Nintendo Co. introduced a new cheaper, version of its portable Switch gaming console, as the Japanese company seeks to expand the potential market for games.
The Switch Lite will retail for US$199.99, or US$100 less than the original device. The new console will be released Sept. 20 and will come in yellow, gray and turquoise, the company said in a statement.
Nintendo shares have rebounded this year on optimism that the cheaper Switch, a stronger pipeline of games and a potential entry into China will help overcome last year’s missteps and broaden Nintendo’s customer base beyond dedicated fans. Still, analysts have struggled to understand how much a lower priced device will expand the Switch’s market. In April, Nintendo gave a muted financial forecast that stunned investors and analysts, sending shares sliding.
“Adding Nintendo Switch Lite to the lineup gives gamers more color and price point options,” said Nintendo of America President Doug Bowser in the statement. “Now consumers can choose the system that best suits how they like to play their favorite Nintendo Switch games.”
The original Nintendo Switch, which launched in March 2017, allows people to play in three different modes -- handheld, tabletop and television-- while the Switch Lite is designed for handheld mode.
When the hybrid console originally debuted, it was seen as classic Nintendo — a new gadget that broke the norms of conventional video games. Equipped with a built-in screen and hypersensitive controllers, the Switch was billed as a worthy successor to the Wii, Nintendo’s rule-breaking blockbuster console.
The goal was to make the gaming experience as seamless as possible, while letting people use the product in new ways, such as turning it into a virtual piano or motorcycle. But so far, the Switch has struggled to find customers beyond a core fan base. The company shipped 17 million Switch consoles last fiscal year and forecast 18 million for the current period, less than analyst projections for 18.5 million.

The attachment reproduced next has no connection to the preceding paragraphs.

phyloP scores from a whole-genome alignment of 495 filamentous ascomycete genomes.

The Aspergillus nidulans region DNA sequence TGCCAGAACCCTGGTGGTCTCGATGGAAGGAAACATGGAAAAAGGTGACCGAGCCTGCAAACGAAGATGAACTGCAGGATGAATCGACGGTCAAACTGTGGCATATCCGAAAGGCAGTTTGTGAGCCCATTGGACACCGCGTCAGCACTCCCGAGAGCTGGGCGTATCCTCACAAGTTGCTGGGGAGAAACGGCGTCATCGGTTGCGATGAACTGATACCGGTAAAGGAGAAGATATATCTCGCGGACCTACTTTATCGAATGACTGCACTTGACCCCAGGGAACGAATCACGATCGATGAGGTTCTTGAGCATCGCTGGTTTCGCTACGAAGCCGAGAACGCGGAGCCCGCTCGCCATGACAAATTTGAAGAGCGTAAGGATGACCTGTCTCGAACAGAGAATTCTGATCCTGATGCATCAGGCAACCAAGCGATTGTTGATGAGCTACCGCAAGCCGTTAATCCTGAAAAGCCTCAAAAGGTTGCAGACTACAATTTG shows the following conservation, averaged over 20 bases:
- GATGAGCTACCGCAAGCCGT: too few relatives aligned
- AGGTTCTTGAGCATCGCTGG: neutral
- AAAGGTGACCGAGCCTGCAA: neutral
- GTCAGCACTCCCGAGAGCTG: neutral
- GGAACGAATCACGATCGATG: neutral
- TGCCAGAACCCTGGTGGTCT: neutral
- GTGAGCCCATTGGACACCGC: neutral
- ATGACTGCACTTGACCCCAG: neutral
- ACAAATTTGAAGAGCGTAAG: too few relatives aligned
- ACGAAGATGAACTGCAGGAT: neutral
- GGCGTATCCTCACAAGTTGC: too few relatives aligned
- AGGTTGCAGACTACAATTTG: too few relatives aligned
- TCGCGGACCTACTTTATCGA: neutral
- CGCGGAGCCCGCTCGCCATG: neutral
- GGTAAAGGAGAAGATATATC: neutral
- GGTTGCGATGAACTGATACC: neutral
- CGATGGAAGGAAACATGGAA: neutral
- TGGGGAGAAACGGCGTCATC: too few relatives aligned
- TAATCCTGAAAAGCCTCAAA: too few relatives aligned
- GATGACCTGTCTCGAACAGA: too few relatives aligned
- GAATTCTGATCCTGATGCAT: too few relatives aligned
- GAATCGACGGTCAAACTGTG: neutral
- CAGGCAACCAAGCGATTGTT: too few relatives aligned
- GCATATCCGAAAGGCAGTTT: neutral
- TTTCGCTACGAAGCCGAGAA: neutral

The cheaper Switch is aimed at expanding the market so more people will buy the company’s games. Characters like Super Mario, Luigi and Donkey Kong are among the most recognized in the industry.
In April, with the new console in the works, analysts were baffled by Nintendo’s forecast that it will sell 125 million new software titles, significantly below market expectations for 161 million and lower than all but one of 10 projections tracked by Bloomberg.
Japanese companies including Nintendo are known for making conservative estimates at the start of each fiscal period. But even by those standards, President Shuntaro Furukawa’s projection stood out amid a blockbuster games lineup this year and expectations for stronger hardware growth, which drives software sales. The company may be wary of repeating last year’s mishap, when it issued bullish guidance and then had to cut it later.